“In recent months, in materials, key customers such as Infineon and ROHM have come back to Wolfspeed for expansion of multi-year, 150mm wafer supply agreements,” notes Reynolds. “In addition, last year, after surveying the materials landscape, Renesas selected Wolfspeed for a 10-year supply agreement, including 200mm substrates that included a $2bn capacity reservation deposit, which we believe is the largest CRD in the history of semiconductors.”

Shift of product mix from I&&E to EV to impact revenue and margins  

For fiscal fourth-quarter 2024 (to end-June), Wolfspeed expects revenue to be steady, at $185-215m. Specifically, Materials product revenue should fall back slightly to $90–95m. The Mohawk Valley Fab’s contribution to Power Device product revenue should rise to $40–50m. Meanwhile, Power Device product revenue from the Durham fab is expected to fall further to $55–70m (down from $106m a year previously) as its product mix shifts significantly from Industrial & Energy (I&E) to EV.

“Our ability to shift our production from I&E to EV speaks to the flexibility that our business model provides us,” says Lowe.

“It will be at least the second half of this calendar year before we see inventory levels return to normal [after rising to $421.2m (213 days of inventory) in fiscal Q3/2024, up from $370.2m or 199 days in fiscal Q2/2024 and just $284.9m or 162 days in fiscal Q3/2023]. But much of the product we had already produced and slated to ship has a match elsewhere in our pipeline and we are continuing to work to find the best match for that inventory now,” says Reynolds.

“In the short-term, as demand shifts away from I&E, we will see an impact on revenue and gross margin. We will shift as much production capacity as possible [in both Durham and Mohawk Valley] to EV products in the near-term, although the same underlying production will not generate the equivalent revenue or gross margin results,” says Reynolds. “We anticipate this to be the case until we start to see a recovery in I&E markets in the first half of calendar year 2025. This does not, however, change our view that I&E products will be a substantial and important part of our product portfolio and capacity investment over the longer term.”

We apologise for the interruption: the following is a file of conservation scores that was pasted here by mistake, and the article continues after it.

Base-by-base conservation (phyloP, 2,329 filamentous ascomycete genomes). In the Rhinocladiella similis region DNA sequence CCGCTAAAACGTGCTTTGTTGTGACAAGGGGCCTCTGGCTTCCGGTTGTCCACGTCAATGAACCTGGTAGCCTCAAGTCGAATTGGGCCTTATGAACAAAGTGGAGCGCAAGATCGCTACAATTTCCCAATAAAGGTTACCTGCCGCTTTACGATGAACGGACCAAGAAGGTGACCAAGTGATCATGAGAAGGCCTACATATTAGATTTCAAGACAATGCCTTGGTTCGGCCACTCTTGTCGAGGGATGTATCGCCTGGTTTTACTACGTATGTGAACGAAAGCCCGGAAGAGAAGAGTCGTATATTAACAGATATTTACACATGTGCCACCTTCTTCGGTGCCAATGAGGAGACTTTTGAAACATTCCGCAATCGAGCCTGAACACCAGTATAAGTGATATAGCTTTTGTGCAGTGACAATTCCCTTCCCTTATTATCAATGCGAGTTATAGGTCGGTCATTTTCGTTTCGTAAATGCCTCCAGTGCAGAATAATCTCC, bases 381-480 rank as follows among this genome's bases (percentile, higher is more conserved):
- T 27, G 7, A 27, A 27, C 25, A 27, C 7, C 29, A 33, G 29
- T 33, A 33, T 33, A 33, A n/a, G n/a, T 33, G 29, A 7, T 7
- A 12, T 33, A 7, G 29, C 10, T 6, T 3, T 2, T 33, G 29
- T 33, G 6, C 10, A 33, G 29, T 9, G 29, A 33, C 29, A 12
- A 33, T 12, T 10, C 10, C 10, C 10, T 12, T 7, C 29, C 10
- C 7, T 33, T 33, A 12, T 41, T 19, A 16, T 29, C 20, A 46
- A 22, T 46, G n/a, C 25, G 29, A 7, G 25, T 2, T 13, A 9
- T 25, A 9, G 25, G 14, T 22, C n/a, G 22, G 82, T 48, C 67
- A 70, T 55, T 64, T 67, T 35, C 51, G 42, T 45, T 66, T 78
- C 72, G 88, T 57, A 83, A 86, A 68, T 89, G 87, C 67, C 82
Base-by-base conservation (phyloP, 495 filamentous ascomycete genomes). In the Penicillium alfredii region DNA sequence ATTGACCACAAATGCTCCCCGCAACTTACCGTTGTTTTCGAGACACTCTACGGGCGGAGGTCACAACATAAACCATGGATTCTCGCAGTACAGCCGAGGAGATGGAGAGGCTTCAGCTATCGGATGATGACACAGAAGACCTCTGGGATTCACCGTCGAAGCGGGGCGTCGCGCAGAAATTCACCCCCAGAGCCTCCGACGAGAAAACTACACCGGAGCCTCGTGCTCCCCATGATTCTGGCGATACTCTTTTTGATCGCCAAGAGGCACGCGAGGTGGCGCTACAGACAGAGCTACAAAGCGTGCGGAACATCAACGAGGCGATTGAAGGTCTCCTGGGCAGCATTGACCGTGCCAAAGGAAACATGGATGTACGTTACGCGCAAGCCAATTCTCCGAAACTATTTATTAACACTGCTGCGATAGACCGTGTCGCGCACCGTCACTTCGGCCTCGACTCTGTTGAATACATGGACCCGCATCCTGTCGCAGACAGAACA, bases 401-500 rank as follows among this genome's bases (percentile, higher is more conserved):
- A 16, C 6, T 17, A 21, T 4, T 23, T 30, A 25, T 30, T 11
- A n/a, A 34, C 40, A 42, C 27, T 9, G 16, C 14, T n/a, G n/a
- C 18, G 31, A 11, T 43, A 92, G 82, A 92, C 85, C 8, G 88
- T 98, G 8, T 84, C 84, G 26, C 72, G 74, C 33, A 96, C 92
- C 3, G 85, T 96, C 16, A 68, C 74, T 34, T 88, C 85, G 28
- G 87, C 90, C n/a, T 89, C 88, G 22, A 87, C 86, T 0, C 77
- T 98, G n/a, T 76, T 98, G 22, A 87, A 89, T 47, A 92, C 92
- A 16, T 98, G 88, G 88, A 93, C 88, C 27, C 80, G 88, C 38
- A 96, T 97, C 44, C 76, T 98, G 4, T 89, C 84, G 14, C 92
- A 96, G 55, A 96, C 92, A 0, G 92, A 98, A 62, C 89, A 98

Gross margin should be just 8–16% in fiscal Q4. However, at the 12% midpoint, this includes $29m (1450 basis points) of under-utilization costs, mainly from the Mohawk Valley Fab.

Operating expenses are expected to fall to $116–122m. This is despite a rise to $20m in factory startup costs related to materials expansion efforts at The JP (which is expected to fire up its initial furnaces by the end of June, qualify furnaces by the end of September, and produce initial silicon carbide boules by the end of calendar 2024).

“As Mohawk Valley fab utilization increases and The JP starts to come online, we will start to see incrementally less under-utilization, but incrementally more startup costs, which hit different lines of our P&L,” notes Reynolds.

Net loss is hence expected to rise to $91–109m ($0.72–0.86 per diluted share).

Including the final draw of the Renesas customer deposit, Wolfspeed now expects to end fiscal 2024 with $2.2–2.4bn of cash from liquidity.

CapEx to dip until return to cash flow break-even after fiscal 2025

“Looking at CapEx, we expect to spend about $2bn in fiscal 2024, our peak year,” says Reynolds. This includes $2.2bn of gross CapEx, offset by about $200m of government incentives.